Quotations From PEGGY NOONAN


» More about Peggy Noonan on Poemhunter

 

  • If you commit a big crime then you are crazy, and the more heinous the crime the crazier you must be. Therefore you are not responsible, and nothing is your fault.
    Peggy Noonan (b. 1950), U.S. author, presidential speechwriter. What I Saw at the Revolution, ch. 2 (1990). On the insanity verdict handed down to John Hinckley, would- be assassin of President Reagan in 1981, as reported by Noonan and Dan Rather. "The insane are with us, it is true," continued their report. "But so are the calculating. And what they learn from this verdict is that you can do anything; you can wait like a jackal and shoot a man in the head and leave him for dead and buy your way out with clever lawyers and expensive pyschiatrists."

    Read more quotations about / on: commit, crazy
  • The battle for the mind of Ronald Reagan was like the trench warfare of World War I: never have so many fought so hard for such barren terrain.
    Peggy Noonan (b. 1950), U.S. author, presidential speechwriter. What I Saw at the Revolution, ch. 14 (1990). Noonan worked as a special assistant and speechwriter to Reagan, 1984-1988.

    Read more quotations about / on: war, world
  • A speech is poetry: cadence, rhythm, imagery, sweep! A speech reminds us that words, like children, have the power to make dance the dullest beanbag of a heart.
    Peggy Noonan (b. 1950), U.S. author, presidential speechwriter. What I Saw at the Revolution, ch. 5 (1990).

    Read more quotations about / on: dance, poetry, power, heart, children
  • TV gives everyone an image, but radio gives birth to a million images in a million brains.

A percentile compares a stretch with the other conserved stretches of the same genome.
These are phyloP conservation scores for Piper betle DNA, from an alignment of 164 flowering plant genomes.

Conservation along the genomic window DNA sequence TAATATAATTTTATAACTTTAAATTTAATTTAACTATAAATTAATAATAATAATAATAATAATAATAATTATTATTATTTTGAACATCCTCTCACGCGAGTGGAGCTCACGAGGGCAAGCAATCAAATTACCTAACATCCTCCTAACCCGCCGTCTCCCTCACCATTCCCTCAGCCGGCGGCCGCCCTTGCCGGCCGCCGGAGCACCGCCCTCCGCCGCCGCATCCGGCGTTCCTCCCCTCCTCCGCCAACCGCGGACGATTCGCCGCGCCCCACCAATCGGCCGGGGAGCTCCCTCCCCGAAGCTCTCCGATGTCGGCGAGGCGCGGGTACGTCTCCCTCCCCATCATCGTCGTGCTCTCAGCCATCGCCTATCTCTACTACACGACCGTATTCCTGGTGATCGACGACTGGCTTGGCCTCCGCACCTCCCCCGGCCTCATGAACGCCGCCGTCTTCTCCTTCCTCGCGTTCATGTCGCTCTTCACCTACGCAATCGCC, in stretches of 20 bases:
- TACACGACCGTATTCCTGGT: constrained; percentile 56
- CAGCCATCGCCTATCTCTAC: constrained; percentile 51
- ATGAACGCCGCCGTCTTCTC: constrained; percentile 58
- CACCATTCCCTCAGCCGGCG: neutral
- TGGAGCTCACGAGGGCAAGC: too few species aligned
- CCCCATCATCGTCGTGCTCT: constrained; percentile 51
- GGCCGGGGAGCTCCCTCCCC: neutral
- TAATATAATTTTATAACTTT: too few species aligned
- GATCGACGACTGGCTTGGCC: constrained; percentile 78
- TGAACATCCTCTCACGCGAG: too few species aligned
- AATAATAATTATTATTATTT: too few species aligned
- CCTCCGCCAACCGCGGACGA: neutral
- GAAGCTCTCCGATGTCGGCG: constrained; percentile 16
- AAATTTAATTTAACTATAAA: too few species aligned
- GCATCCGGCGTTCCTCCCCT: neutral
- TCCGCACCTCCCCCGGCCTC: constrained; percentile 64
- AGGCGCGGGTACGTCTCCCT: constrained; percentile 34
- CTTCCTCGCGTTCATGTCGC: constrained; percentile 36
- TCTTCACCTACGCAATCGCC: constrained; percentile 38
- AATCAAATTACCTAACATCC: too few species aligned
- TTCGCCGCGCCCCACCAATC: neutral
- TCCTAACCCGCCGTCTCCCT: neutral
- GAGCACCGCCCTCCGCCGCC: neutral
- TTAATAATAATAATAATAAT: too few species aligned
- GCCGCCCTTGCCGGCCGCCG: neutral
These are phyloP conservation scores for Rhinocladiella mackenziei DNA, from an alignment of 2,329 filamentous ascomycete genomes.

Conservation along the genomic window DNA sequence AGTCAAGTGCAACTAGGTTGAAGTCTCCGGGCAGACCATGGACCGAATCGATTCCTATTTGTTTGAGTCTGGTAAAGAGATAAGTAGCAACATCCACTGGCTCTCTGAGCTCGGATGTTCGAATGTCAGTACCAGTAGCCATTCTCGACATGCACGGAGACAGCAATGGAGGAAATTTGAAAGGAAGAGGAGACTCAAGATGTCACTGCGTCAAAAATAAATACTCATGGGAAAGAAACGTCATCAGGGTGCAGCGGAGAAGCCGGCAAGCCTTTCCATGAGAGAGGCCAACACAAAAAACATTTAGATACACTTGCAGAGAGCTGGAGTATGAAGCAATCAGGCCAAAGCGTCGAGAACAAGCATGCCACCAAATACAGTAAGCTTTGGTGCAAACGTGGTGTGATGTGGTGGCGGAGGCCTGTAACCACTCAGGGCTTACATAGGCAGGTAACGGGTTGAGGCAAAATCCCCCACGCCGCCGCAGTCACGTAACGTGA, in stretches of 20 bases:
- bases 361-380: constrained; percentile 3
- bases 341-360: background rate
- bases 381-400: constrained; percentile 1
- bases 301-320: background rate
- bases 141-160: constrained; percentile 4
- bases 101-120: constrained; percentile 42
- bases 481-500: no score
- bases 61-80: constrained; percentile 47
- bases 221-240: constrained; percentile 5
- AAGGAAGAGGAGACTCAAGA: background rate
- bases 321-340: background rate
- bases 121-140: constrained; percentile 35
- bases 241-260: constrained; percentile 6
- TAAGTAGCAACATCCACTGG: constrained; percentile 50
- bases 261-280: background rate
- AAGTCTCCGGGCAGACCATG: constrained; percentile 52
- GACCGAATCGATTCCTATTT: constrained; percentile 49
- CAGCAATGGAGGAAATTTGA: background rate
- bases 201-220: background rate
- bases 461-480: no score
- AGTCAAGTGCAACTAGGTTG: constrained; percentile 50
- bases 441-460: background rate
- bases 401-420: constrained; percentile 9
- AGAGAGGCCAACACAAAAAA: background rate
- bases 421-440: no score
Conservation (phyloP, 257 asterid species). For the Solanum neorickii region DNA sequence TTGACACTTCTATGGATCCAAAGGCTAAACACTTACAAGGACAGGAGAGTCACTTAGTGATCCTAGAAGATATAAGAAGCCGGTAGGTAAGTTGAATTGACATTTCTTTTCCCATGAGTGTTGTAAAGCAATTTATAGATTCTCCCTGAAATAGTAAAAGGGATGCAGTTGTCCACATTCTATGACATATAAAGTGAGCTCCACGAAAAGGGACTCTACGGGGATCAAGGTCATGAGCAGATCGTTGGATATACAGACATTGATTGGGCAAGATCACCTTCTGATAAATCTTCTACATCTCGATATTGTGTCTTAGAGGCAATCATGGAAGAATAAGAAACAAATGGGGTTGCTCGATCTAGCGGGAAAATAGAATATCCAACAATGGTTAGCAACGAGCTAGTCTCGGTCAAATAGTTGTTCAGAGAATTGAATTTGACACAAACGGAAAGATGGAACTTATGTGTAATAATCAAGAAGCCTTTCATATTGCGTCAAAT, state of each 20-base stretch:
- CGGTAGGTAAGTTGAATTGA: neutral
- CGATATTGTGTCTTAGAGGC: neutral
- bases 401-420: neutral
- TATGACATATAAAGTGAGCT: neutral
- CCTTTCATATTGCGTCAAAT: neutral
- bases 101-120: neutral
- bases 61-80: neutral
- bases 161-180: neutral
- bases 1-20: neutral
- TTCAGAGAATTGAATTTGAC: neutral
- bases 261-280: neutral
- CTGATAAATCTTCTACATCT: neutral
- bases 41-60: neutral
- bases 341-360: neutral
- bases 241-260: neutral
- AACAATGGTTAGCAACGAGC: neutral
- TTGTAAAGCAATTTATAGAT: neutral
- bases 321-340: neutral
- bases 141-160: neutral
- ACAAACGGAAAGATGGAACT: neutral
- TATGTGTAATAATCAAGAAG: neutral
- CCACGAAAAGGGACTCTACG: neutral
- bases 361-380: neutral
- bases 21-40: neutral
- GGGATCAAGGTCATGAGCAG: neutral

Peggy Noonan (b. 1950), U.S. author, presidential speechwriter. What I Saw at the Revolution, ch. 2 (1990).

    Read more quotations about / on: birth
  • You don't have to be old in America to say of a world you lived in, That world is gone.
    Peggy Noonan (b. 1950), U.S. author, presidential speechwriter. What I Saw at the Revolution, ch. 1 (1990).

    Read more quotations about / on: gone, america, world
  • I love eulogies. They are the most moving kind of speech because they attempt to pluck meaning from the fog, and on short order, when the emotions are still ragged and raw and susceptible to leaps.
    Peggy Noonan (b. 1950), U.S. author, presidential speechwriter. What I Saw at the Revolution, ch. 13 (1990).

    Read more quotations about / on: fog, love
  • The Irish are often nervous about having the appropriate face for the occasion. They have to be happy at weddings, which is a strain, so they get depressed; they have to be sad at funerals, which is easy, so they get happy.
    Peggy Noonan (b. 1950), U.S. author, presidential speechwriter. What I Saw at the Revolution, ch. 13 (1990).

    Read more quotations about / on: happy, sad
  • If you join government, calmly make your contribution and move on. Don't go along to get along; do your best and when you have to—and you will—leave, and be something else.
    Peggy Noonan (b. 1950), U.S. author, presidential speechwriter. "Another Epilogue," What I Saw at the Revolution (1990).

    Read more quotations about / on: leave
  • Now he is a statesman, when what he really wants is to be what most reporters are, adult delinquents.
    Peggy Noonan (b. 1950), U.S. author, presidential speechwriter. What I Saw at the Revolution, ch. 2 (1990). Referring to Dan Rather.
  • Don't fall in love with politicians, they're all a disappointment. They can't help it, they just are.
    Peggy Noonan (b. 1950), U.S. author, presidential speechwriter. "Another Epilogue," What I Saw at the Revolution (1990).

    Read more quotations about / on: love
[Hata Bildir]